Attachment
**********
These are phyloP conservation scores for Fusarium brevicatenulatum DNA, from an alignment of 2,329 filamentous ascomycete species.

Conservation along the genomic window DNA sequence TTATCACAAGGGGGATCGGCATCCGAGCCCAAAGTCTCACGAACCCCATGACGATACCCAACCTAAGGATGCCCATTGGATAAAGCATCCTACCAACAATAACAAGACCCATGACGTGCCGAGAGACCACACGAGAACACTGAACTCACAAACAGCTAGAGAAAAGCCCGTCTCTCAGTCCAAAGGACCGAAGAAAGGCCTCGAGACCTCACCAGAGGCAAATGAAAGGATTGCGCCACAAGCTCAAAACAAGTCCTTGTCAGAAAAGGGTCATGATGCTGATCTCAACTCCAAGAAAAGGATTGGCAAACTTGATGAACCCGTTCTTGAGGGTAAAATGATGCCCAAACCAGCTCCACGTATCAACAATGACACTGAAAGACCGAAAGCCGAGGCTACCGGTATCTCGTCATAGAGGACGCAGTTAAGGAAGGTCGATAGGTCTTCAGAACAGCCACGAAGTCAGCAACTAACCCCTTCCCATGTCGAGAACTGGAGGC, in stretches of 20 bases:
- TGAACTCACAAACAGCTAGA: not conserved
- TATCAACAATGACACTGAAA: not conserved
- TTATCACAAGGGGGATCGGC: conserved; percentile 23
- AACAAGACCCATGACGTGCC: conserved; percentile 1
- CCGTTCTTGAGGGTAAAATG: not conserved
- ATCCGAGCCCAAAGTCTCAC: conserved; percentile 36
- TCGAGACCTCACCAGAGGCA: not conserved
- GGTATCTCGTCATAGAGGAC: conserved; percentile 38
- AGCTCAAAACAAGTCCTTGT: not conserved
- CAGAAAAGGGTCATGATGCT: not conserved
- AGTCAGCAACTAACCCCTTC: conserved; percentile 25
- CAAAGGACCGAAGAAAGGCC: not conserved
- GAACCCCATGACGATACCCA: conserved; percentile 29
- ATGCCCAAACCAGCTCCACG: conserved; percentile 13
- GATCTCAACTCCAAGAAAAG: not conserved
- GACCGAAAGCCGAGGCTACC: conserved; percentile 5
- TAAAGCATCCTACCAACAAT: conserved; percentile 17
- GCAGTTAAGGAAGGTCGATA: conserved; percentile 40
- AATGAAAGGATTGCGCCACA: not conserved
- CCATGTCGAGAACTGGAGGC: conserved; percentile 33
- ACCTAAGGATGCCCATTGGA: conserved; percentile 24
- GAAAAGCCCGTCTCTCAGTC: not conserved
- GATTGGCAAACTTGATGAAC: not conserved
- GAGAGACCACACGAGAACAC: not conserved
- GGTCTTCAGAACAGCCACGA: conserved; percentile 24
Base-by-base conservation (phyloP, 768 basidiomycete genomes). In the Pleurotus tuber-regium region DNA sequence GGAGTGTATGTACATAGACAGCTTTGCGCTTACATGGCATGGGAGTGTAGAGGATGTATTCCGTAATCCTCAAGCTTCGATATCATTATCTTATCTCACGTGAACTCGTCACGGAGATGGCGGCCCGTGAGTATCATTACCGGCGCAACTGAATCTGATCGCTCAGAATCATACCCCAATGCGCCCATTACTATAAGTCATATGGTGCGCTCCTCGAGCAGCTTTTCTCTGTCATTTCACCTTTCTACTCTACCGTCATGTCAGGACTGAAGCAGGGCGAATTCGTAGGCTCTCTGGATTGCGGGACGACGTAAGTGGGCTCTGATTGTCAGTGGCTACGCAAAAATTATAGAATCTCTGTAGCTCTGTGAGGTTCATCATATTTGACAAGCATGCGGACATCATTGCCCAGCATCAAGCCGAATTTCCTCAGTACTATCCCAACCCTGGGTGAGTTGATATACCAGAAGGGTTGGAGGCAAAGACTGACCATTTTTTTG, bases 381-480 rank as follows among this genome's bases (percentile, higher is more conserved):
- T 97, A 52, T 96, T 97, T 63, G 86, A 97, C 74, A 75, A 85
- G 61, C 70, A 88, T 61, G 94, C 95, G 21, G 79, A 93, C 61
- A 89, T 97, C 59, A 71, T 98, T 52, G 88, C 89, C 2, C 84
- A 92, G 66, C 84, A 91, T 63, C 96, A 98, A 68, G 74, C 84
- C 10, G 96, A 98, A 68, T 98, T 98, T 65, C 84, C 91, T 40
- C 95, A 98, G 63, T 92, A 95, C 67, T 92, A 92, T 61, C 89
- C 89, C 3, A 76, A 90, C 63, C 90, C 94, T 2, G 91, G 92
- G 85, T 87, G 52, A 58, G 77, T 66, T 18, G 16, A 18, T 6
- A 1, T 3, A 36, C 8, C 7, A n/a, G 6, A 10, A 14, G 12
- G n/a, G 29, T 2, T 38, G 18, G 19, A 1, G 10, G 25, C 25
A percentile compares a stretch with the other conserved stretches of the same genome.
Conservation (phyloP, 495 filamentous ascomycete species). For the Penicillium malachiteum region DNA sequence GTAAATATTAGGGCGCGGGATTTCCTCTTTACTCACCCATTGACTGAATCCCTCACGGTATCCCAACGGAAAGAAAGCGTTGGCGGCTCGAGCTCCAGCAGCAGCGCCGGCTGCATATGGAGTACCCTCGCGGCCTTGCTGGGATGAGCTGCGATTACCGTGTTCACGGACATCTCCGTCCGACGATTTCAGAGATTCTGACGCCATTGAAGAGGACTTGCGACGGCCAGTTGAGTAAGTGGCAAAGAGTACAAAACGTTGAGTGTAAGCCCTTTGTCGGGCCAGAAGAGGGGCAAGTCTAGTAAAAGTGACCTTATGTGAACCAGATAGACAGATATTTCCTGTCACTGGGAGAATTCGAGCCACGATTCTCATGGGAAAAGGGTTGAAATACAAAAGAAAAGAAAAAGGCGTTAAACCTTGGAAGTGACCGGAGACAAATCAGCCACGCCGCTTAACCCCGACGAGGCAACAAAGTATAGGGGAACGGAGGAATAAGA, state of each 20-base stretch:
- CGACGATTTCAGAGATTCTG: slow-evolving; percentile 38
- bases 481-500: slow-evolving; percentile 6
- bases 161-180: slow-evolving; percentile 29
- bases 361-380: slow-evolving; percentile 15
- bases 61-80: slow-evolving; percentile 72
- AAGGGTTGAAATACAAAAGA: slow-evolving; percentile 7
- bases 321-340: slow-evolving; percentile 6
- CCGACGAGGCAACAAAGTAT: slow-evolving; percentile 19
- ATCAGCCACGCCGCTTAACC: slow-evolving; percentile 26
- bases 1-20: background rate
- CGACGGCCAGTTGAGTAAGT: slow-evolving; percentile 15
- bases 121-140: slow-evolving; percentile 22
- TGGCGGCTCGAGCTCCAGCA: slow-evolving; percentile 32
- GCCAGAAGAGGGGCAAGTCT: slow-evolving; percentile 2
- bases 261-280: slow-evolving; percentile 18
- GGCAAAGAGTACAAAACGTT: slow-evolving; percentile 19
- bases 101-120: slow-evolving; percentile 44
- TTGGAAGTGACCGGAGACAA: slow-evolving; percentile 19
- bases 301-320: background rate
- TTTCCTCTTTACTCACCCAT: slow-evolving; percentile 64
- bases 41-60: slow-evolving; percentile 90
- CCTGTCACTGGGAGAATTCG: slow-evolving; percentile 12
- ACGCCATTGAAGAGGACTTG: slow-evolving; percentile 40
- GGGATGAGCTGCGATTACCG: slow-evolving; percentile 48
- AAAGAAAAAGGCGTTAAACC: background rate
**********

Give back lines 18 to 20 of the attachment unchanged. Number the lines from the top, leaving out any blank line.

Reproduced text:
- GACCGAAAGCCGAGGCTACC: conserved; percentile 5
- TAAAGCATCCTACCAACAAT: conserved; percentile 17
- GCAGTTAAGGAAGGTCGATA: conserved; percentile 40